Enter the Leftovers. So what if mistakes were made? That's what Lent is for. Not being Catholic or Orthodox and with no cultural connection to the religious significance, it always just seemed like a good idea. After the holiday feasting, a time of withdrawl, fasting and reflection to last out the winter until Spring's new growth comes in. Especially when combined with a tradition of New Year's Resolutions, Lent looks to me like a perfect second chance!
So what does Lent mean? The popular definition is giving something up as a sort of discipline, spiritually or otherwise. I suppose it is sort of proving to oneself that one CAN do it. In the traditional sense it was to practice three spiritual disciplines:
- Fasting- This was to overcome the temptations of the flesh and show mastery of one's appetites. The rules were varied, and possibly came from a practical need to conserve food supplies in the lean times of late winter and early spring when food could be scarce.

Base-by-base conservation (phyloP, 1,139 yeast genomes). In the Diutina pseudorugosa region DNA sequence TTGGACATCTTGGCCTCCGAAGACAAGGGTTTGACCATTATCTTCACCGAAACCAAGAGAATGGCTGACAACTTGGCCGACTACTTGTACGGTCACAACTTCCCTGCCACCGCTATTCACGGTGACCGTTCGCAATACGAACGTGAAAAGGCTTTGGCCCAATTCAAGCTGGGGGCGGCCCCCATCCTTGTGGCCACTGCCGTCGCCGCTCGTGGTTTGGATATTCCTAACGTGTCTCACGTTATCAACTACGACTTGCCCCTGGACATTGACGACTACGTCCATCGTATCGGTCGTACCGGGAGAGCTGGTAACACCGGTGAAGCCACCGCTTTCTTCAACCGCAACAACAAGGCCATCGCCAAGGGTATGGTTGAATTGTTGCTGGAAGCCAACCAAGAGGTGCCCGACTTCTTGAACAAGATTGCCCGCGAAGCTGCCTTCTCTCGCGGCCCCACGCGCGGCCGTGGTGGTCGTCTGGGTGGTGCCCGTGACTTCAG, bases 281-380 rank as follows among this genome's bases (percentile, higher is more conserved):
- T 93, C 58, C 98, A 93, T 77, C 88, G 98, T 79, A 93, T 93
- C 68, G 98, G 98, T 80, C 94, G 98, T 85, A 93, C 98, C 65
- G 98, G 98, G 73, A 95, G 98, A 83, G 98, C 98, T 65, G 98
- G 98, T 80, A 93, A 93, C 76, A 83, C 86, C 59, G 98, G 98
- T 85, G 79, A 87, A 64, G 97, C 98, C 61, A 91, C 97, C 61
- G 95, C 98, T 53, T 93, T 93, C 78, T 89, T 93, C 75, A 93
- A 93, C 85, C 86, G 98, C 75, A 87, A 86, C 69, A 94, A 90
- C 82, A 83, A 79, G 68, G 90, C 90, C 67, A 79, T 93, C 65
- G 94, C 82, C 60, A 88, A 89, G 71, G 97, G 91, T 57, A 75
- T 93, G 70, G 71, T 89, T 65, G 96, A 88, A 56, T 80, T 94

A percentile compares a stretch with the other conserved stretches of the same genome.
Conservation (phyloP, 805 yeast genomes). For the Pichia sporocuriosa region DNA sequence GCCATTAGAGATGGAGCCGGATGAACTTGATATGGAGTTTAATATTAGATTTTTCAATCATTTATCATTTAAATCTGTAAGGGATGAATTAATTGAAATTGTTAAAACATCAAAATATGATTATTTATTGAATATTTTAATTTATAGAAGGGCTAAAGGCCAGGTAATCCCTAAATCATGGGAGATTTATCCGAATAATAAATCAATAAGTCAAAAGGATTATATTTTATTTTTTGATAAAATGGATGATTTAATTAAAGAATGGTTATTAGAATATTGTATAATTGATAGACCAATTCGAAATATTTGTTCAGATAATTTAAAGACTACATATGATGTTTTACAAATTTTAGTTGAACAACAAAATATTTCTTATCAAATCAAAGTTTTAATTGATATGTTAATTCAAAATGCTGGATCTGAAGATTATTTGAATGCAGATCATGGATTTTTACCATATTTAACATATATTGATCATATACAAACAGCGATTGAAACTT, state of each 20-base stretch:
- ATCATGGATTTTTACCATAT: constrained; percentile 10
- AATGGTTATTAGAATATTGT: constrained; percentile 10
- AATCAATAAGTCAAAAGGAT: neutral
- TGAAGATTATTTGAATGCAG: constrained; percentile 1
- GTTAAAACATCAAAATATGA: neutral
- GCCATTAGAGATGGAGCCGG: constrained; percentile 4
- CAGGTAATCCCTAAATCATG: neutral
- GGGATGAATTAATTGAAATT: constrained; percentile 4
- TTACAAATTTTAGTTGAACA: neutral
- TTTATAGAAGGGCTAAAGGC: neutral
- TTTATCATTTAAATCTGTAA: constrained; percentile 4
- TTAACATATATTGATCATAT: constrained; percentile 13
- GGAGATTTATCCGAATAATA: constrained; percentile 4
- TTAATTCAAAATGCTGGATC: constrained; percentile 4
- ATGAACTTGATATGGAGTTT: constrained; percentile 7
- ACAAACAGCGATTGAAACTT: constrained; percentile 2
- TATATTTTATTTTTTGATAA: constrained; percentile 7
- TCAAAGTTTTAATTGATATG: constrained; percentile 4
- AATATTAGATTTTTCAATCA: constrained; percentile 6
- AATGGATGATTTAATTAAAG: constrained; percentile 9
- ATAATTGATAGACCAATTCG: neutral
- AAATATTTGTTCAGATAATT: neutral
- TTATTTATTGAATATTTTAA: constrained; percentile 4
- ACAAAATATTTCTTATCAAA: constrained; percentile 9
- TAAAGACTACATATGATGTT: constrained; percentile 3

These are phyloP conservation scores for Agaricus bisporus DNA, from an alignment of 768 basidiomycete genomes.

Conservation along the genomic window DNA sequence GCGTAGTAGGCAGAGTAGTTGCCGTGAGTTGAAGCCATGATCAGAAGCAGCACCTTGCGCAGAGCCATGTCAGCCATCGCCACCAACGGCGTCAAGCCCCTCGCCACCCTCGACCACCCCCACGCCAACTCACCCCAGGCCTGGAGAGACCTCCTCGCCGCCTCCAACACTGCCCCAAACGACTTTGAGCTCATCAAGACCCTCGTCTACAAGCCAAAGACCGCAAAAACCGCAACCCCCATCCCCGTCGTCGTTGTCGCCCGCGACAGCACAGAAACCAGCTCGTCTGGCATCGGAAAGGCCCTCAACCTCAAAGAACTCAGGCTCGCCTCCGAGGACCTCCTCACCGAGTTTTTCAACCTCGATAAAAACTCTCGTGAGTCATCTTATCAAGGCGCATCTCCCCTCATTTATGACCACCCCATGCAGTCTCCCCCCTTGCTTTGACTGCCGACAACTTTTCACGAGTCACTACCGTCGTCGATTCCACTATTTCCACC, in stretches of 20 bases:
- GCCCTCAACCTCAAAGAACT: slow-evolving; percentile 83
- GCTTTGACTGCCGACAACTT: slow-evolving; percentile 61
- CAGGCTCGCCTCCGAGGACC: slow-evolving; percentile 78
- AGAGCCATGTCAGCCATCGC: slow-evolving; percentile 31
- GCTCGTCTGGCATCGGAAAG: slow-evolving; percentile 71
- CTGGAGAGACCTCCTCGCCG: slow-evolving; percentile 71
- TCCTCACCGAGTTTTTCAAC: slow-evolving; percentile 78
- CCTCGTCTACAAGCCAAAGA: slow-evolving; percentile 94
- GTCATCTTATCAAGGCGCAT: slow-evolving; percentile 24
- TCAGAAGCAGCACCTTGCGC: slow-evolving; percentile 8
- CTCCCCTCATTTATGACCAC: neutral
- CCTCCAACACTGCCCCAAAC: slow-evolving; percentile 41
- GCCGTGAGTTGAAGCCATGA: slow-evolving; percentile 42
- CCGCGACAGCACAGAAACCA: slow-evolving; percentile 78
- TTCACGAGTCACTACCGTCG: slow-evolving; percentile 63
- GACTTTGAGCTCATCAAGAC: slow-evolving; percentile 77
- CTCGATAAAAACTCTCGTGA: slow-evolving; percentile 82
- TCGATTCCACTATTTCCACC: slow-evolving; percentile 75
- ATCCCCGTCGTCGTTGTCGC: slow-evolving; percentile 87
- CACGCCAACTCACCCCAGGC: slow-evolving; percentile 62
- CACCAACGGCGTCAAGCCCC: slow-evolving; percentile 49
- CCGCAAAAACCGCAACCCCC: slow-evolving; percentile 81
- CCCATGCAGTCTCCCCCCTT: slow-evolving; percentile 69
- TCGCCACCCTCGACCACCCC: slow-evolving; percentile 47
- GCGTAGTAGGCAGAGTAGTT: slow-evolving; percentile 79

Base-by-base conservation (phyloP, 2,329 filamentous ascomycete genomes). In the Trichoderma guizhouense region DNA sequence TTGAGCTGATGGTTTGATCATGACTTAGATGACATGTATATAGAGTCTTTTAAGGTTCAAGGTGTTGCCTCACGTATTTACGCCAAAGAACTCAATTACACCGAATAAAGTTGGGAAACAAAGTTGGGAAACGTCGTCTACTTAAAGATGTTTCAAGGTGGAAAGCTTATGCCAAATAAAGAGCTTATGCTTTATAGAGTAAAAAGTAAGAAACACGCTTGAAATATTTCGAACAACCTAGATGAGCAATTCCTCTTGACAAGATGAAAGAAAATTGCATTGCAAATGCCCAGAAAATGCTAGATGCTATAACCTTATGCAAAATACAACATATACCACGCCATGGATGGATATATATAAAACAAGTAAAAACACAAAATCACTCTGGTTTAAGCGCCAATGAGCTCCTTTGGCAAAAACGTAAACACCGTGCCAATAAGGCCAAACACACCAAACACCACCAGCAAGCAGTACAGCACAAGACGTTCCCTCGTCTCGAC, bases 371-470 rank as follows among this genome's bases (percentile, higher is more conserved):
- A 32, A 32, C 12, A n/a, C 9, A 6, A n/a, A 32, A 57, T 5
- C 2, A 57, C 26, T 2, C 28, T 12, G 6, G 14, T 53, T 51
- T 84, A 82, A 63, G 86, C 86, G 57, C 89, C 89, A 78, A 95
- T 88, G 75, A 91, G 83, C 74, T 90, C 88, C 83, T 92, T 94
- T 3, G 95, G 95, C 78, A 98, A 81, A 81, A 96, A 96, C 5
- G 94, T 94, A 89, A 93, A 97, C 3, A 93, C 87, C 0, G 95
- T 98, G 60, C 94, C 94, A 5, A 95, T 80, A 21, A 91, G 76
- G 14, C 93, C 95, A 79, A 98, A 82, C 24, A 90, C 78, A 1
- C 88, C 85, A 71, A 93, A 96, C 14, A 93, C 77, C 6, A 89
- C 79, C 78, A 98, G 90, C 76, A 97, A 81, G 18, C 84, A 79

- Prayer- Since the tradition has a religious foundation, the days leading up to the Easter celebration should focus on more personal meditation of spiritual matters.
- Almsgiving- The Christian ideal of charity is also highlighted with the faithful encouraged to give to others by donating time, money, or energy to worthy causes.
I was inspired by a Buddhist friend who gave up beer for Lent to try the same effort last year. I gave up cheese, and for six weeks I had to avoid it, which was sometimes easy but sometimes difficult. So this year I will expand my Lenten effort to cover all three categories. The intriguing thing about Lent is that it is temporary, roughly six weeks or 40 days. WHat happens after Lent? The traditional practice seems somewhat blank. I suppose the ideal goal would be to continue the new habits indefinitely. But then it seems like any other "self-improvement" scheme. Perhaps making it temporary makes it somehow special? I suppose I will have to answer those questions later.